Everyone seemingly has their quips about the PS Vita’s small library of quality games — except the fighting game community. We’ve been spoiled with quality fighters since day one. Yes, most have been ports, but that doesn’t detract from the fact that most are quite good. BlazBlue: Continuum Shift Extend, Street Fighter X Tekken, Ultimate Marvel vs. Capcom 3, Mortal Kombat, and PlayStation All-Stars: Battle Royale are all very solid to excellent fighters — but none are 3D fighters. Enter Tecmo Koei’s Dead or Alive 5 Plus. It easily ranks in the upper echelon of graphically impressive Vita games. Not only that, it retains everything gamers love about the console version and puts it into a nice portable package.
In the last year and a half, I’ve played over seven fighting games; reviewing said genre had become tedious. I’d fight a few dozen CPU versus matches, and then jump into the online suite for matches against humans — always playing with different characters. I took a different approach with DOA5 Plus. I was happy to participate in its tutorial as I’d been away from the series since DOA3. Unusually, I decided to stick with one character after completing it thanks to Combo Challenge. This mode is meticulous enough that you can actually memorize combos you perform and the situations in which to use them. I’ve found that focusing on mastery is a great way to learn a fighter. You also obtain an understanding of the game’s mechanics.
Dead or Alive takes a rock, papers, scissors approach in that strikes beat out grapples, grapples topple counters, and counters dismantle sloppy strikes. It might sound simple, but it takes time and practice to hone your skills and timing. If you decide to counter and your opponent goes in for a grab, expect to take bonus damage. The same goes for strikes; attempt a grab and a combo will crush an opponent with open arms. If you’re a newcomer concerned about eating punches, practice your counter timing. It’s a powerful tool against combo happy opponents that will open up offensive opportunities.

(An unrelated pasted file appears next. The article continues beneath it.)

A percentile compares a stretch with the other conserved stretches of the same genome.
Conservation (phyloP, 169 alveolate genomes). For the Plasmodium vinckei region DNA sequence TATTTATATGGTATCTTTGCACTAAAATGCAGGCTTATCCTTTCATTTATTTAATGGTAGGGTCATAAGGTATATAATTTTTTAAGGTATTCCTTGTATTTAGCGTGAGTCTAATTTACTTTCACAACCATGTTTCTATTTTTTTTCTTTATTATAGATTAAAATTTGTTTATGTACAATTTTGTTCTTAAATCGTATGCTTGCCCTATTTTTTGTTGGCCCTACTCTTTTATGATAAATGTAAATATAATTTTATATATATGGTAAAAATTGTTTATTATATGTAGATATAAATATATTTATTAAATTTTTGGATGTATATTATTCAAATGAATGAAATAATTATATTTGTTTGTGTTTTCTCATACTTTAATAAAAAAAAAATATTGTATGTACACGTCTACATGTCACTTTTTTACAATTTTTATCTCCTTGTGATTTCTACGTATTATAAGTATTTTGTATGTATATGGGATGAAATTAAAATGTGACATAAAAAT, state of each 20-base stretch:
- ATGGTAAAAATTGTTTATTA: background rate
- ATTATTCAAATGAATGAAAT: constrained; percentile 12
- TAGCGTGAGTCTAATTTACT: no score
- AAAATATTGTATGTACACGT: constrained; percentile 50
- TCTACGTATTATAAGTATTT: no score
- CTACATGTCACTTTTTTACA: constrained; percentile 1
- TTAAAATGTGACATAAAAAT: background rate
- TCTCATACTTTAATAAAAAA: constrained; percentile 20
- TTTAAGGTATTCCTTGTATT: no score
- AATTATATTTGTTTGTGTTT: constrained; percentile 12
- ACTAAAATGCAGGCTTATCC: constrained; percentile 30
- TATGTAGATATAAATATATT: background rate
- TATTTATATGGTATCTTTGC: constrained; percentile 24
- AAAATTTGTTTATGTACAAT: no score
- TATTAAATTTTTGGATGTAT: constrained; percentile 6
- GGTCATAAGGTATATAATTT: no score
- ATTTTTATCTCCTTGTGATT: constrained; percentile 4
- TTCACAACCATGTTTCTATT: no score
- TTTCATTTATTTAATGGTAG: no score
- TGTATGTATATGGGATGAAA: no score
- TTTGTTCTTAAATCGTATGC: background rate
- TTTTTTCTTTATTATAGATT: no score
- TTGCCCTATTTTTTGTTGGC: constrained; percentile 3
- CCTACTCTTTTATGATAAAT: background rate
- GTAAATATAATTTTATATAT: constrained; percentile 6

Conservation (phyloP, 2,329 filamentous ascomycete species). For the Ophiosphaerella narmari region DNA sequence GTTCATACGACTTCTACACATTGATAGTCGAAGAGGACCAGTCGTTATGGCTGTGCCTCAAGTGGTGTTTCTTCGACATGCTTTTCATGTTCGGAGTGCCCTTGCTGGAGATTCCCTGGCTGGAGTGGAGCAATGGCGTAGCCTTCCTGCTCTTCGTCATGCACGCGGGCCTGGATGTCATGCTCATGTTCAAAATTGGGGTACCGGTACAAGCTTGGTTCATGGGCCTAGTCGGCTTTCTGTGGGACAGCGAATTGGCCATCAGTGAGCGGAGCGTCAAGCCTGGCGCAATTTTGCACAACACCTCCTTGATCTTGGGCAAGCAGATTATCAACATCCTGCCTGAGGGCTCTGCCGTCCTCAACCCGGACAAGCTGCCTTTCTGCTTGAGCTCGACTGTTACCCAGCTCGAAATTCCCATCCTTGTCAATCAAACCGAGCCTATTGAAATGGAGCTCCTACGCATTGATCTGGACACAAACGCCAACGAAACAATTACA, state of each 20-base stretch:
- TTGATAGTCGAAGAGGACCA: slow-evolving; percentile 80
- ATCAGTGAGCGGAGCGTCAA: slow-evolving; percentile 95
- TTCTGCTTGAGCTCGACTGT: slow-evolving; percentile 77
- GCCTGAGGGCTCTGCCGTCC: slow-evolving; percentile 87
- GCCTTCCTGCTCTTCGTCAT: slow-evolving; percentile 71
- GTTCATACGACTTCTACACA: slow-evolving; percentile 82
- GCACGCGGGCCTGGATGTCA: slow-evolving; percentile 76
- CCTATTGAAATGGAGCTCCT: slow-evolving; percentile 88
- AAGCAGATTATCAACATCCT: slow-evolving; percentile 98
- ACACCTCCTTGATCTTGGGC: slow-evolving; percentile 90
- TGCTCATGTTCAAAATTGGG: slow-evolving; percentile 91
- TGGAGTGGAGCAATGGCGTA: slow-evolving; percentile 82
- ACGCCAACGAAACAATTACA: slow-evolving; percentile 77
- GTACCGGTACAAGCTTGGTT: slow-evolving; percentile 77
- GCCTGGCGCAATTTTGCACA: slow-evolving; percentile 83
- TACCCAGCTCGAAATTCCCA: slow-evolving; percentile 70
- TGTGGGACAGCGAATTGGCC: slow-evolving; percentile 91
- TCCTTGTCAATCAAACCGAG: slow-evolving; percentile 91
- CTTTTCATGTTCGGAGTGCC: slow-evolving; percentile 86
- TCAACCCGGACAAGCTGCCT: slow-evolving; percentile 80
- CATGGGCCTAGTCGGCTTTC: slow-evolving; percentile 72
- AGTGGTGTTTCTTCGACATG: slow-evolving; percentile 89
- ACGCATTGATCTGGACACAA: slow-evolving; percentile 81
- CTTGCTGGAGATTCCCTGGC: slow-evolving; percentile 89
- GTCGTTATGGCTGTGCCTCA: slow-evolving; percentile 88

I never imagined that a handheld game would look or play so well. Dead or Alive 5 Plus is beautiful. Character models are all top notch, minus very small details like ultra definition in muscles. You’ll notice characters begin to sweat as fights wear out; they also get dirty depending on the environment. The action all moves at a crisp 60fps so you never experience slowdown during fights. The environments barely suffer any graphical discrepancies when compared to the console version and all look wonderful, even while they’re being destroyed. Some animations in the background do run slower than the fighters (30fps), but it rarely detracts from the action.
If you’re familiar with the series you already know that multi-tiered stages are a series staple. However, this time some of the environments pose hazards to fighters. If you slam an opponent into a electrical fence they’ll bounce off. Or if you kick an opponent through a railing off the roof, you’ll gain access to another part of the stage. It’s all part of Tecmo Koei’s fighting entertainment spin that some call a gimmick, but works really well with the fast paced fighting in DOA 5 Plus.
Thanks to DOA5 Plus‘ smooth online mode (which supports cross-play with the PS3 version), you’re given the opportunity to utilize the skills that you took the time to hone. You’ll find that no matter the platform you’re matched against the game rarely lags. It also helps that there are a plentiful number of opponents, so you’ll always find matches. Watch out for Hayabusa players though, as the character is a bit overpowered with speedy but powerful attacks.
Serious fighters won’t even touch (no pun intended) Touch Battle. In this mode you randomly tap the screen to pummel your opponent from a first person perspective. You can also play holding the Vita up vertically. I feel like this mode should be re-titled Ogle Mode, as players will probably spend more time studying the games questionable body physics. Serious fighters will probably spend very little time with this mode.
That said, DOA5 Plus‘ only major weak point is its story mode. There’s absolutely no substance. You play as various characters in the lead-up to the Dead or Alive tournament (and in some cases you compete in the tournament). Keeping track of what’s happening becomes difficult — not that it matters since it’s all rather dull. Instead, take it as a learning experience that forces you to use each character. I’ll admit it did give me the opportunity to figure out which characters I enjoyed most, but it didn’t offer much more.
As a fighting game player and fan, I’m glad to see so many great fighters on the powerful handheld. Dead or Alive 5 Plus is a great addition to anyone’s library. With its balanced gameplay and depth, Dead or Alive 5 is easily the best in the series. And now it’s portable.
You can buy Dead or Alive 5 Plus at Amazon.com for $39.99.